Careful what you wish for

By Matt Nolan 04/11/2012

In a recent column Bernard Hickey suggested the following:

Taxpayers still face the risk of seeing bank losses socialised in future while today’s profits are privatised.

A more honest solution would be for the Government and the Reserve Bank to openly state that a bailout would not occur. Term depositers would demand a higher return to compensate for the higher risk, and it would remove the moral hazard that currently subsidises the profits of Australian banks.

Now lets be a bit careful here.  Yes there is an implicit government guarantee of banks – in fact the way to look at it is through the lens of a deposit guarantee, when it comes to the big banks the New Zealand government will not allow depositors to lose out.

The logic behind this is the fear of a bank run.  The reason we hadn’t had a financial crisis  on a global scale between the Great Depression and 2007 was largely due to the implicit deposit guarantees that soveriegn nations had put in place during the 1930s.  Even if these were not always “explicit” they helped prevent runs on the banking system, which engendered confidence and prevented financial crises.  One key reason for the GFC during 2007-2009 was the sudden change in behaviour by governments – where they were showing themselves suddenly unwilling to provide this insurance on the basis of “moral hazard”.  It is true that issues of moral hazard had helped to drive risky lending, but it was confusion around where the burden of debt fell and a lack of clarity around who was “implicitly insured by government” that led to a run on wholesale financial markets and the financial crisis.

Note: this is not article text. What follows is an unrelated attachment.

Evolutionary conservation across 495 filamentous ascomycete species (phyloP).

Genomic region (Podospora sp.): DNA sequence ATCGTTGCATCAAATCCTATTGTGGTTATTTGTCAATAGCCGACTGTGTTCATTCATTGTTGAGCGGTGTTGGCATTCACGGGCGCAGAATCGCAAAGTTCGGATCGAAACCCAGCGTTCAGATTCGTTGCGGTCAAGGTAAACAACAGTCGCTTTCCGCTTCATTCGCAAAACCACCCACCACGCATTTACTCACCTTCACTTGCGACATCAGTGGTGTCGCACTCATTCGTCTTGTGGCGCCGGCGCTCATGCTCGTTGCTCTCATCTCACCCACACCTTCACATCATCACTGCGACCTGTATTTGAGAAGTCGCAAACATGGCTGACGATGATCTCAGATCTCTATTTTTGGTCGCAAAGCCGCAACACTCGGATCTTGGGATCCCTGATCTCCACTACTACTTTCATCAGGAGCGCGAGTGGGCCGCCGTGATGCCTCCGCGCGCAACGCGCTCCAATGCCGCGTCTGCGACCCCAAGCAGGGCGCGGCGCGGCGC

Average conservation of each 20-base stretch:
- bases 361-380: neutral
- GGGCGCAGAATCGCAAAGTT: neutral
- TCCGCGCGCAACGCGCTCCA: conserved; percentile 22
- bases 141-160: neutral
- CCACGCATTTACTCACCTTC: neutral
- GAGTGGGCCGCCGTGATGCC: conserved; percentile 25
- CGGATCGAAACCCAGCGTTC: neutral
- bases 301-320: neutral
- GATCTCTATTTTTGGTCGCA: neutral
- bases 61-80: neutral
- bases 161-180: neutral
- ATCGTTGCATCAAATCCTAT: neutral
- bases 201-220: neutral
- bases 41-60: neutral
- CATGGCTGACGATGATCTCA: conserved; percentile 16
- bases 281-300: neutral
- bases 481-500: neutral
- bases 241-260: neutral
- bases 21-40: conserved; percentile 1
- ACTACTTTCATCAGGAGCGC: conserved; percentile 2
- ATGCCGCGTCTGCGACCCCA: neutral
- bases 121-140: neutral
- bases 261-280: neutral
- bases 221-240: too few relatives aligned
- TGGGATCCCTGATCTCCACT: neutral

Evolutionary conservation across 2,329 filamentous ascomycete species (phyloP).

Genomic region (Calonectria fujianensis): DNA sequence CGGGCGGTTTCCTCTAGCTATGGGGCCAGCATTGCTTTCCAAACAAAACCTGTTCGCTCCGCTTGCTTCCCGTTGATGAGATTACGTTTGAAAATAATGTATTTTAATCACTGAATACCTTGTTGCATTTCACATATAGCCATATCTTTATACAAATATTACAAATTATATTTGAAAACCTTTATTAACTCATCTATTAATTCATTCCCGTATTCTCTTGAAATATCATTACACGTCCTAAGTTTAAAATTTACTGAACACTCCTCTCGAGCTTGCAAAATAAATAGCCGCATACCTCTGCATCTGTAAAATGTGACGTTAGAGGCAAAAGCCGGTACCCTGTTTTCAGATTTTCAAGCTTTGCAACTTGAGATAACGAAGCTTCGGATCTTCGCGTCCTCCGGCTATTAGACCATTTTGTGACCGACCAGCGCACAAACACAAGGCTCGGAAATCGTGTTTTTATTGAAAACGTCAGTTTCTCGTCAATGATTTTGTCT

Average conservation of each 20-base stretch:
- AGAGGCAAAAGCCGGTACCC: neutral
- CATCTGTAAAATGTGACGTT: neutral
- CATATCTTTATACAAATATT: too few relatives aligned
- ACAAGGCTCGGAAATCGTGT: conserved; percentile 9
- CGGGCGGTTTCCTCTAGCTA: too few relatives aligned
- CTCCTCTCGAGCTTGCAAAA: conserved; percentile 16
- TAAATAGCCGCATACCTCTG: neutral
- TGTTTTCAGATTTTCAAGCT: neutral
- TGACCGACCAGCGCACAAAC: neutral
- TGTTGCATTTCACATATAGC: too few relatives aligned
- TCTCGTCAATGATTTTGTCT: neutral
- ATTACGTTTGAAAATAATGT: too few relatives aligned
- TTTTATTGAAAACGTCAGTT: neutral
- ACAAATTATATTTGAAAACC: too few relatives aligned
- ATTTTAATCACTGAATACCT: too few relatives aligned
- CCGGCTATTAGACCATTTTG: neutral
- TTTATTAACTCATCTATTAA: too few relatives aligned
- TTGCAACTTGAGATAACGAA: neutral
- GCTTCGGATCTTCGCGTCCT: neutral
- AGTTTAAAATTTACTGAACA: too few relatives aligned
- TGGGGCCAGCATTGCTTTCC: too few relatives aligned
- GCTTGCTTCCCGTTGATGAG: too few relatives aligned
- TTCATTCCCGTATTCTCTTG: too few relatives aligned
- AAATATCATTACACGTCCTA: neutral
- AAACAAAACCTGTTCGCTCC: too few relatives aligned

The “solution” to any perceived issue in our banking system is not to get rid of deposit guarantees, and it is not to remove the implied subsidy that this may provide to the New Zealand banking system.  It is to ensure that banks in turn face this cost during the rest of the cycle.

The RBNZ’s desire to set up the OBR is based on a desire to prevent bank runs, while also making who bears the burden of a bank failure “fairer”.  They are trying to ensure that we don’t have a financial crisis, while minimising the cost associated with “moral hazard”.  This is preferable to forgeting the lessons of the Great Depression and GFC, which is what we would be doing if we were to completely pull away from the implicit back stop of the banking system.  Trust me, I don’t like implicit insurance for industries myself – but financial markets are one area where such things need to take place, and as Hickey says they have to take place in a transparent manner.